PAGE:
Domingo wary over de Villiers keeping
AB de Villiers can no longer be considered a permanent wicketkeeper especially in shorter formats, according to South Africa's coach Russell Domingo. Although de Villiers will don the gloves in the third Test against West Indies at Newlands, in the absence of the injured Quinton de Kock, he is unlikely to carry the same responsibility into the T20s and ODIs which follow or the World Cup.
"There are times when AB is going to have to keep and we are very fortunate that he can pick that up. He hasn't practiced his keeping in about six months and he is probably keeping as well as he ever has. He has always found keeping in one-day cricket more tiring, especially with the captaincy, it's more of a burden on him. I'd prefer him not to keep in one-day cricket," Domingo said. "Where there is an opportunity for him not to keep, we are hoping to pursue that. I'm sure we will have another keeper in the one-day side now that Quinton de Kock is not there."
South Africa play three T20s and five ODIs against West Indies in 19 days between January 11 and 28 and will have to use those matches to introduce another gloveman into an already settled 50-over squad. Morne van Wyk, who was part of the 2011 World Cup squad, is the leading candidate not least because he is also an opening batsman, which is the other position de Kock occupied. South Africa's medical team remain hopeful de Kock will recover from his ankle ligament tear in time to play some part in the World Cup but will want to cover their basis in case he is not and they will face a tricky decision with the 15-man squad having to be named by January 7.
Their more immediate concern is the New Year's Test where their conundrum extends to issues in front of the stumps. South Africa will be forced to reassess their attack on a surface which Domingo expects will "offer a little bit more nip," but also calls for a contribution from a spinner. Newlands takes turn later in the game and South Africa cannot depend on Imran Tahir to produce that consistently or effectively. That much was evident from the number of times they have dropped him - three - in the last two years and to give themselves another option, the South African selectors have included Simon Harmer in the squad.
The Warriors offspinner was overlooked in favour of Dane Piedt earlier in the year but has since come back into contention for two reasons. The first is that Piedt has only played one first-class match following a three-month lay-off from a shoulder concern and the second, because South Africa are planning long-term. Although they won't play Test cricket again until mid-2015, their next two away tours are to Bangladesh and India and they want a strong spin contingent for those trips.
"We've got a lot of cricket in the subcontinent in the next few months so we want to get to know Simon a bit more and then we will make a call on whether we play him," Domingo said.
That does not mean Piedt, who took eight wickets on Test debut in Harare in August, has fallen behind in the queue, just that South Africa want to ensure he is fully fit before making a comeback. "It leaves Dane Piedt with time to get himself where he needs to be. He needs to play some more cricket particularly after a severe shoulder injury," Domingo said.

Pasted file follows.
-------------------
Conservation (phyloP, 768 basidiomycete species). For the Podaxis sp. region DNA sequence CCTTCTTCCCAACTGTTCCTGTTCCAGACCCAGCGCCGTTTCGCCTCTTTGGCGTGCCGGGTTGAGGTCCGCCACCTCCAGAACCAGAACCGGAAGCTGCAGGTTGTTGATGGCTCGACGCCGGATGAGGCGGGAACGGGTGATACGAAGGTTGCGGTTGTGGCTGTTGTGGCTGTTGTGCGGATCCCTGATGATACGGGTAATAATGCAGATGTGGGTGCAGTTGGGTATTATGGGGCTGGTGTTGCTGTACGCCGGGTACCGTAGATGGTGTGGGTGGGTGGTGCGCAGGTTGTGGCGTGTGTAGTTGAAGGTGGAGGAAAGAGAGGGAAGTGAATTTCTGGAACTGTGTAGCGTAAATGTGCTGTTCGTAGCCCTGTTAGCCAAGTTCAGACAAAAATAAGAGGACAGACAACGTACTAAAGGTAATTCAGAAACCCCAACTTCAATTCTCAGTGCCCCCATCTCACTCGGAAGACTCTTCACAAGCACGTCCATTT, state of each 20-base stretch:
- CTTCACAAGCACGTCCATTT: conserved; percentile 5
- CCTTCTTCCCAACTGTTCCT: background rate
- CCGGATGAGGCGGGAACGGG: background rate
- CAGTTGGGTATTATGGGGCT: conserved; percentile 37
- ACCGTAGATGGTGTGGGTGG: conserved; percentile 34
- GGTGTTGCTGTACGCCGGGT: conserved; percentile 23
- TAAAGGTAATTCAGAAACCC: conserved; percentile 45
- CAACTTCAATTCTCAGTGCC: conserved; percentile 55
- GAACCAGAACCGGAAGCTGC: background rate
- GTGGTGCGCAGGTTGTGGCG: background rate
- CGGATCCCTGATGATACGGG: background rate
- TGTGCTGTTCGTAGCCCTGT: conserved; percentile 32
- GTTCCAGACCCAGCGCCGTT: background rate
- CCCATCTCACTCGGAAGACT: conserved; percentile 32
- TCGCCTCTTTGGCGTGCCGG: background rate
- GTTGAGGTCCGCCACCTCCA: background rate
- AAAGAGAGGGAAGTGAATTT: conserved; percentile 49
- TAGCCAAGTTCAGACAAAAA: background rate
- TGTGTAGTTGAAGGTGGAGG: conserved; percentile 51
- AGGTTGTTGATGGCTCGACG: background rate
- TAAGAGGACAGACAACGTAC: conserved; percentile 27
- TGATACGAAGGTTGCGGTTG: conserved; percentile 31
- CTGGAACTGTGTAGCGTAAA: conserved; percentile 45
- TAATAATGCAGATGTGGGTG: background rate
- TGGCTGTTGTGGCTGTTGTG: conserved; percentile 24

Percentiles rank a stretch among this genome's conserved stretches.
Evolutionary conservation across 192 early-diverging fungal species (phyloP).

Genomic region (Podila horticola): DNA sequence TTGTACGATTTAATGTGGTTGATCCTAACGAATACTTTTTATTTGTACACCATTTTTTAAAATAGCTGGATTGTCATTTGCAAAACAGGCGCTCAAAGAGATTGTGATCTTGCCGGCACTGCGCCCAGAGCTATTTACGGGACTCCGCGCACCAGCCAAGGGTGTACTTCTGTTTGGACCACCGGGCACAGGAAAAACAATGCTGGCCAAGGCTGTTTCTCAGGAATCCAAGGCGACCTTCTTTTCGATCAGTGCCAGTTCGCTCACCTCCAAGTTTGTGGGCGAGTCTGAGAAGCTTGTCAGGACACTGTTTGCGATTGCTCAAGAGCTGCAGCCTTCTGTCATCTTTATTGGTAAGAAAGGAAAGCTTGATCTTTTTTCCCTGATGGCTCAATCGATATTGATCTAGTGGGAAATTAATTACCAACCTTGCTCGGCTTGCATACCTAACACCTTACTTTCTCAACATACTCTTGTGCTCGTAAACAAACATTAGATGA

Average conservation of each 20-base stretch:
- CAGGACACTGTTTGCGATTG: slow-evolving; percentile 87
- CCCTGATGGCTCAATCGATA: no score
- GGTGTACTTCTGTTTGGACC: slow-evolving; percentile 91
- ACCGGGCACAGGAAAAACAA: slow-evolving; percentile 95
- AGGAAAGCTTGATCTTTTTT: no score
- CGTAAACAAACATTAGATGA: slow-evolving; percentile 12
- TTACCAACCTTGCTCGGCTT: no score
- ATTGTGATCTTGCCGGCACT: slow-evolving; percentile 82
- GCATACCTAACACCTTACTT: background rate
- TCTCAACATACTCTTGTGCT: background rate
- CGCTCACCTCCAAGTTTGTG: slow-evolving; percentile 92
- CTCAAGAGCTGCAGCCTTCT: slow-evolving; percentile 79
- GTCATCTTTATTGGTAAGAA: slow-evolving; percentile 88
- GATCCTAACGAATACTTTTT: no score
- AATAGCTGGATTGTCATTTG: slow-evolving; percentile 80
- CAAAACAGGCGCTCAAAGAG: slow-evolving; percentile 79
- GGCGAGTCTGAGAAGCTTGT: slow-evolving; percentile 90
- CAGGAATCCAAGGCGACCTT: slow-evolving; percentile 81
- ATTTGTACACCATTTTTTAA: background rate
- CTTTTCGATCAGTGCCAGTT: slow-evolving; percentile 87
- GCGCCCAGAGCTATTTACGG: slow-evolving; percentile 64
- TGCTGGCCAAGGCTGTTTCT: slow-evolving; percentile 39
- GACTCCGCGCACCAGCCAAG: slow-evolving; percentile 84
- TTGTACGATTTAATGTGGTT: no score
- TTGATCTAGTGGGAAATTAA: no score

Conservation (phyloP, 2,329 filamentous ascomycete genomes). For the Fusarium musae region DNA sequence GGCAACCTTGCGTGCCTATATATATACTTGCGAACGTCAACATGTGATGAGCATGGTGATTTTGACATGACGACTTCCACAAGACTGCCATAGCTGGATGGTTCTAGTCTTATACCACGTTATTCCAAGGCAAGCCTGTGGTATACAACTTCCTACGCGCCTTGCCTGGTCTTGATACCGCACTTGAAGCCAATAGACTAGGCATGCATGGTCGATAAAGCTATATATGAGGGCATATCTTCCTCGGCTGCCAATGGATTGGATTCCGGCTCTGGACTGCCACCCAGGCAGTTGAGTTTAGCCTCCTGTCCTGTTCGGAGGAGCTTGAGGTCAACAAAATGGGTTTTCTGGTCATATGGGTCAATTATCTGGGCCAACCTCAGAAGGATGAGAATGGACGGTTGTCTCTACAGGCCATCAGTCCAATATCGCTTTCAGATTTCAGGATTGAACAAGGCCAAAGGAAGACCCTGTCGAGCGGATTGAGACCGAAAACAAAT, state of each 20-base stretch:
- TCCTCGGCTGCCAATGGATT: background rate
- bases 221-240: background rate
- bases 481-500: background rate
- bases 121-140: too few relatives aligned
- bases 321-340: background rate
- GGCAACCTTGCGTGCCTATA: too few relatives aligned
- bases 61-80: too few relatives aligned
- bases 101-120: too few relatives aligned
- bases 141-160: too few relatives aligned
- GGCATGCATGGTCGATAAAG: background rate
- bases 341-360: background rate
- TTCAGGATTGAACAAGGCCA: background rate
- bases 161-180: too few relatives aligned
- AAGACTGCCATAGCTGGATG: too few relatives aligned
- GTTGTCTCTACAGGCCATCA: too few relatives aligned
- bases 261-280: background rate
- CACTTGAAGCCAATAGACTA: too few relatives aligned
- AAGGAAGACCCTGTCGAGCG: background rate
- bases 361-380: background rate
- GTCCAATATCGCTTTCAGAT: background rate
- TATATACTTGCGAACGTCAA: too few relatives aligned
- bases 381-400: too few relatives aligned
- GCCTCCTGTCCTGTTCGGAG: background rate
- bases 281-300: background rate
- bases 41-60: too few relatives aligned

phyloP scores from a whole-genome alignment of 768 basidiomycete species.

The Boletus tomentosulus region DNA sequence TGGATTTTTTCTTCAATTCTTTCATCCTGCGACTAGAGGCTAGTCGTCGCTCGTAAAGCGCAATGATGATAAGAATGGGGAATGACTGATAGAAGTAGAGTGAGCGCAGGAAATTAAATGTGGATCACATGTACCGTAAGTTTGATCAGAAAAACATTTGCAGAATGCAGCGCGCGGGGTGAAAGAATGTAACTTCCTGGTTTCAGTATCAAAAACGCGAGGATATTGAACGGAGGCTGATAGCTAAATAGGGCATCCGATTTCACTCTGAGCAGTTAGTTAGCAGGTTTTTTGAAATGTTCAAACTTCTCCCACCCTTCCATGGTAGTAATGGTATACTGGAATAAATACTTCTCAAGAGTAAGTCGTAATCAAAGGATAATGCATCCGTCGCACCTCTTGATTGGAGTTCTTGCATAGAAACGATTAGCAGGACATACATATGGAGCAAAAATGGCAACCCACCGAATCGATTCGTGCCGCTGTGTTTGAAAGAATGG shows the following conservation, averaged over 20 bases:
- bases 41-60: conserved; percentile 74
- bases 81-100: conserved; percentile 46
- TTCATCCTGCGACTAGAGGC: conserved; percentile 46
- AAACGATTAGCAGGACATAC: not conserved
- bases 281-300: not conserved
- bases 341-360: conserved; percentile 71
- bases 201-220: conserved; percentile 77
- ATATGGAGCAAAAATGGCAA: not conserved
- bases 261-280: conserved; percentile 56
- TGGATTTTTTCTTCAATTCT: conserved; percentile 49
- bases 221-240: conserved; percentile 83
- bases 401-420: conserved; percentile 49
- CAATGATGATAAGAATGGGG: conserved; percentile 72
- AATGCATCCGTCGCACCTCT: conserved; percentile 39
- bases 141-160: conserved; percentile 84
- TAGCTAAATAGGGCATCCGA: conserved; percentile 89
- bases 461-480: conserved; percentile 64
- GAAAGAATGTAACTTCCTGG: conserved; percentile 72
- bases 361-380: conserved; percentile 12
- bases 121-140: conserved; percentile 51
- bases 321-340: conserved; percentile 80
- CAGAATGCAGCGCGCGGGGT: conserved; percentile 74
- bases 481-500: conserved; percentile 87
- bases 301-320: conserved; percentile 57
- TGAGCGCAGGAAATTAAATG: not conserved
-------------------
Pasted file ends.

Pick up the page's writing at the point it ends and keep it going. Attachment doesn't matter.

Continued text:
Someone else who is fighting for a spot on those tours is South Africa's senior opening batsman, Alviro Petersen. His run of innings without a century has extended to 25 and the New Year's Test will mark exactly two years since he raised his bat to a hundred, which has caused calls for his head but Domingo is trying his best not to hear them.
"It's a tough one because he seems to be playing really well in the nets and even in the middle. He looks really good and I don't think a big score is too far away," Domingo said. "Even in this match, he got out playing a shot that he probably wouldn't play if he had to do it again."
For much of Petersen's lean run technique seemed his biggest problem as he struggled against the left-armers in the Pakistan and Australia attacks. But his shot at St George's suggested his temperament is failing him as well. He was tempted into a tennis-stroke by a short, wide delivery from Shannon Gabriel which has put him under even greater scrutiny. "He knows that if he doesn't score soon, he is under massive pressure," Domingo said.
Exactly when "soon" is yet to be determined because, as Domingo explained, there are other reasons to keep Petersen around for now. "He is an experienced player, a hell of a slip fielder and offers a lot in the team space," Domingo said. "We've just lost a lot icon players. It's not so easy to throw away a guy who is capable of scoring big hundreds. I still think he has got a lot to offer this team."
Petersen will know South Africa's transition is progressing well and a player like Stiaan van Zyl is nipping at his heels. "It does feel like we are moving in the right direction. We have a lot of youngsters in the side and you will go through some ups and downs. We've been going through more ups than downs," Hashim Amla said. "It's just to be patient with the guys we have because they have been identified as the future of South African cricket."
The future may be glimpsed at the New Year's Test.
Firdose Moonda is ESPNcricinfo's South Africa correspondent